Growing your own medicine is one of the best things you can do for your long-term health. Creating a go-to pharmacy to treat unexpected illness or simply improve your day-to-day wellbeing is far simpler than you might imagine.
If you’re not yet an expert gardener, but like the idea of growing medicinal trees to support your health, this video will teach you everything you need to know on the subject. While you might not relate larger plants to medicine, there are hundreds of medicinal trees all around us, which have been historically used in herbal remedies to treat a wide range of ailments.
Almost every part of a tree has some sort of medicinal property for us to take advantage of. In some cases, you might need to extract the medicine from the wood – but it’s not always this difficult! You can also find plenty of medicinal uses from tree leaves, seeds, bark and flowers.
If you’re new to the world of medical tree foraging, it’s time to learn the basics of herbal tree medicine. Stay tuned to discover the top medicinal trees and how to use them:
Cedar are fantastic at resisting rot, which contributes to their medicinal properties. Experts say that a tea made up of cedar twigs and branches can cure just about everything from scurvy to arthritis and fevers, thanks to their high Vitamin C content.
Traditionally, the cedar branches and leaves were burned as an incense, and the scent was thought to harmonise emotions and prepare a person’s state of mind for prayer. To make a cedar tea, add twigs and branches to a pan of warm water, and simmer until the water begins to turn brown. You can then use the tea to treat fevers, aches and pains, chesty colds and flu.
Elm trees have a distinctive cracked bark and deep green, asymmetrical leaves. The inner bark of the slippery elm tree is said to be soothing, containing a property called mucilage that can help treat mucous membrane issues. Elm is most commonly used to soothe the digestive tract, and you’ll find slippery elm sold in health stores as a herbal supplement (slippery elm) for a number of stomach and digestion issues.
You can take elm berries as a tea, either fresh or dried, to improve your lung health and nourish the blood. A particularly popular use of elder leaves is to add them to salves and topical creams to treat common skin conditions.
You can also make a tea out of elm bark, which is said to clear congestion and ease headaches. Finally, elm flowers can be used in a tincture to encourage sweat production and naturally lower fever.
Birch is one of the easiest trees to identify thanks to its papery bark, which gives it away in any season. Speaking of birch bark, experts have taken advantage of its antibacterial properties for years, using it to create storage containers to keep food from spoiling.
The birch tree’s inner bark is used by Native North Americans as a food source, where it’s ground into a tasty birch bark flour. Birch sap has a folk reputation for treating kidney or bladder stones, as well as soothing skin conditions and muscle aches and pains.
You can drink the sap straight, and it’s supposed to act as a refreshing and cleansing tonic to your system. Fermented birch sap also makes birch wine and country beers and spirits, if you fancy something a little more palatable.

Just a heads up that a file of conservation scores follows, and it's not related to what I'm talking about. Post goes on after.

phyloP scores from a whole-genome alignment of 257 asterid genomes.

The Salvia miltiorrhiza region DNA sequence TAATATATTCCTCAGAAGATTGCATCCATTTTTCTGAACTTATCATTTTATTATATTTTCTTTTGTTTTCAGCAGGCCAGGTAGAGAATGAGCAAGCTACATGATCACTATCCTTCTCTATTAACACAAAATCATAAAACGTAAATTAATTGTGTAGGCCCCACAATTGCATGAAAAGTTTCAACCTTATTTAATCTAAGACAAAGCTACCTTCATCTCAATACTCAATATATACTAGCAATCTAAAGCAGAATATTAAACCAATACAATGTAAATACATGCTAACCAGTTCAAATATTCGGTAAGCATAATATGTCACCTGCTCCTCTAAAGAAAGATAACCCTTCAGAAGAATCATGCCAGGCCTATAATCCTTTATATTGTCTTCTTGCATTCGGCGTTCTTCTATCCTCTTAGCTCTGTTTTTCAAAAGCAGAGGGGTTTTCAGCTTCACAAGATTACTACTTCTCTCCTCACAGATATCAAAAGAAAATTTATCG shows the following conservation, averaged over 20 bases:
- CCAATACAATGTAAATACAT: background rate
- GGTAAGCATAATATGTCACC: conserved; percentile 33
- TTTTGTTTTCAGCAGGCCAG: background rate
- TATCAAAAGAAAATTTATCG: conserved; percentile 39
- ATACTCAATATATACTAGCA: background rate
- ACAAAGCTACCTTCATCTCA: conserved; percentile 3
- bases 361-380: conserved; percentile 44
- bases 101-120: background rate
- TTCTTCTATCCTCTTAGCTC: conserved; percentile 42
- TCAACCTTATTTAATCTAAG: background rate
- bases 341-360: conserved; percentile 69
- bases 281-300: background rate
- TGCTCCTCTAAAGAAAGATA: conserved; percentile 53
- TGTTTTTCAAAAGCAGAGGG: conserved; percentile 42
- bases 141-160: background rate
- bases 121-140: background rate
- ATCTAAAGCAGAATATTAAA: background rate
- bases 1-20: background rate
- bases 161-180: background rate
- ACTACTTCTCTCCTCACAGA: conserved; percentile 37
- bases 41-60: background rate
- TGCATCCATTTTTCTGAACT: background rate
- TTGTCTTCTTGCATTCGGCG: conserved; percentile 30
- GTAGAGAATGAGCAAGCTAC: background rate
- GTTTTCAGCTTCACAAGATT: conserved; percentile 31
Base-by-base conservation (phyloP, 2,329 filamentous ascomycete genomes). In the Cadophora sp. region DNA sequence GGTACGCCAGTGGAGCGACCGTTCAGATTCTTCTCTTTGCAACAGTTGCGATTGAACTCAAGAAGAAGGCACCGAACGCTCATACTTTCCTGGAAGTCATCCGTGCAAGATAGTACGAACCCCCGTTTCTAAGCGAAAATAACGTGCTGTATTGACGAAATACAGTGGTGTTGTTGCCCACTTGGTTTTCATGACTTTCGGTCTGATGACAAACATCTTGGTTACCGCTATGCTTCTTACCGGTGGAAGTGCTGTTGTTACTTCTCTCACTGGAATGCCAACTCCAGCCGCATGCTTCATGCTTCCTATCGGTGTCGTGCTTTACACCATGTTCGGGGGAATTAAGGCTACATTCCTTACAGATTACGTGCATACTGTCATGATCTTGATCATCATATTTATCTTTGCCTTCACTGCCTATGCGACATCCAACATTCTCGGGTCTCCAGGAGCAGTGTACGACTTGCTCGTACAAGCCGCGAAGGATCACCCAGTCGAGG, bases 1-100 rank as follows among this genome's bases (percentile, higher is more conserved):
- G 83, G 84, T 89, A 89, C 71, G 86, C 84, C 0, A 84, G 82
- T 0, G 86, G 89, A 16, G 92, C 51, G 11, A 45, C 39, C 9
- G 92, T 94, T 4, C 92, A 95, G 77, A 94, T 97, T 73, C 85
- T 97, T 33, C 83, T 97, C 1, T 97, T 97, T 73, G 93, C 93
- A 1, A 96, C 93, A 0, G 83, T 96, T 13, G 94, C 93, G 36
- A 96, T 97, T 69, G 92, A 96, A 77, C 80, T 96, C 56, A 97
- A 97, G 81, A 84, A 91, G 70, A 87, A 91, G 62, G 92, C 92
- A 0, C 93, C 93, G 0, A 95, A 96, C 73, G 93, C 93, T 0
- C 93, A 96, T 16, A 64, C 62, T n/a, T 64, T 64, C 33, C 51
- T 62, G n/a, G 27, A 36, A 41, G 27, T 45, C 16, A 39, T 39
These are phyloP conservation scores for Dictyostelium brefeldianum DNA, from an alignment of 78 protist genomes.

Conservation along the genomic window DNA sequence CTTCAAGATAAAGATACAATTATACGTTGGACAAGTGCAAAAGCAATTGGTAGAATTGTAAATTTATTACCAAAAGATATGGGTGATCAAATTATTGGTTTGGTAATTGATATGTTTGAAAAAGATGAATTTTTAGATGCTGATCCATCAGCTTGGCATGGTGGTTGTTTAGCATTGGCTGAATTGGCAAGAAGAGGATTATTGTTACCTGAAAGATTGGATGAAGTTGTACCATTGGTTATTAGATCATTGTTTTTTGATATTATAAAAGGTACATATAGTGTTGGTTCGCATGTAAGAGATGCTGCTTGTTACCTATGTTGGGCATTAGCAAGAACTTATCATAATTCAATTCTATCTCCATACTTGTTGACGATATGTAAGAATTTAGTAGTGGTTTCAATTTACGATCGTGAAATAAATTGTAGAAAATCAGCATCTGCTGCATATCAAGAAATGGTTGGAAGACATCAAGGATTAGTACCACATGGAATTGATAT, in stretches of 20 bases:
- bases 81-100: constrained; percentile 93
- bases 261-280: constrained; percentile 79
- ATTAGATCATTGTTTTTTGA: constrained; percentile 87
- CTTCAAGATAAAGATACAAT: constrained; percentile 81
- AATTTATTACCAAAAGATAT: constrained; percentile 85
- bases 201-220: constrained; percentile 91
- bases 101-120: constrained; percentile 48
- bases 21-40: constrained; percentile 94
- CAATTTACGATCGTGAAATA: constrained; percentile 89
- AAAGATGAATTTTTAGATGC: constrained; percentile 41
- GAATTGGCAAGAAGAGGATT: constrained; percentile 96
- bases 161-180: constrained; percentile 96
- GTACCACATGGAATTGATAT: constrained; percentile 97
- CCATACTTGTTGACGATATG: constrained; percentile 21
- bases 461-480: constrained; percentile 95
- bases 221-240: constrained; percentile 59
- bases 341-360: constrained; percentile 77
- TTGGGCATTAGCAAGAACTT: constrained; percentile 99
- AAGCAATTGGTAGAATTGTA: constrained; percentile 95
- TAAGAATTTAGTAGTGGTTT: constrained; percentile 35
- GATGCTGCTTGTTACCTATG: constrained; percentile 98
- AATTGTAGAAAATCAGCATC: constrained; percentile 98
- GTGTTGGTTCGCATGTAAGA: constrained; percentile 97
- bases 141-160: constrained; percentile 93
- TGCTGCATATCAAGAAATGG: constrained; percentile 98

Birch has been used for years to treat gout, kidney stones and scurvy, and is promoted as an essential nutritional supplement (birch) for newborn babies and young children. A specific component of birch sap, called betulinic acid, even has anti-tumour properties, and shows promise in its ability to fight cancer.
It’s not only apple fruit that’s good for you – you can get plenty out of the apple tree itself. The bark of the root of apple trees is used for treating fevers. It can also be used as a tonic to regulate bodily functions.
Apples themselves are, of course, more than worth adding to your diet. They’re extremely rich in important antioxidants, flavonoids, and dietary fibre, all of which we need to stay healthy and free of disease.
Apples also contain phytonutrients and antioxidants, which experts say can reduce the risk of developing cancer, hypertension, diabetes, and heart disease. Apples reduce acidity in the stomach and help to clean the liver. Some people swear by an apple cider wash, which combines garlic and horseradish with apple cider to promote clear skin.
Beech trees are large-leaf trees with a distinctive, smooth grey bark. The leaves from the beech tree are antibacterial, and historically, they were used by Native Americans for treating tuberculosis. The bark of beech tree is often used as a herbal remedy for lung problems, including tuberculosis, when added to warm water to make a tea.
Beech bark is also said to be cleansing for the blood, and makes a good wash for poison ivy. Some people use the beech tree’s antibacterial leaves as a treatment for burns. If you’re feeling adventurous with your homemade beech tree medicine, give aged beech leaf tea a try.
The hazel tree is fairly small, and is recognised by its small rounded nuts that grow in clusters of two to four. Hazelnuts themselves are full of healthy fats, and research has found them particularly useful in maintaining healthy heart and kidney function.
Aside from the nuts produced by the hazel tree, hazel bark has been used by herbalists for years to create topical salves for tumours and ulcers. The bark is thought to be particularly good at speeding up blood coagulation, helping wounds to heal more quickly.
- Stobart, Anne (Author)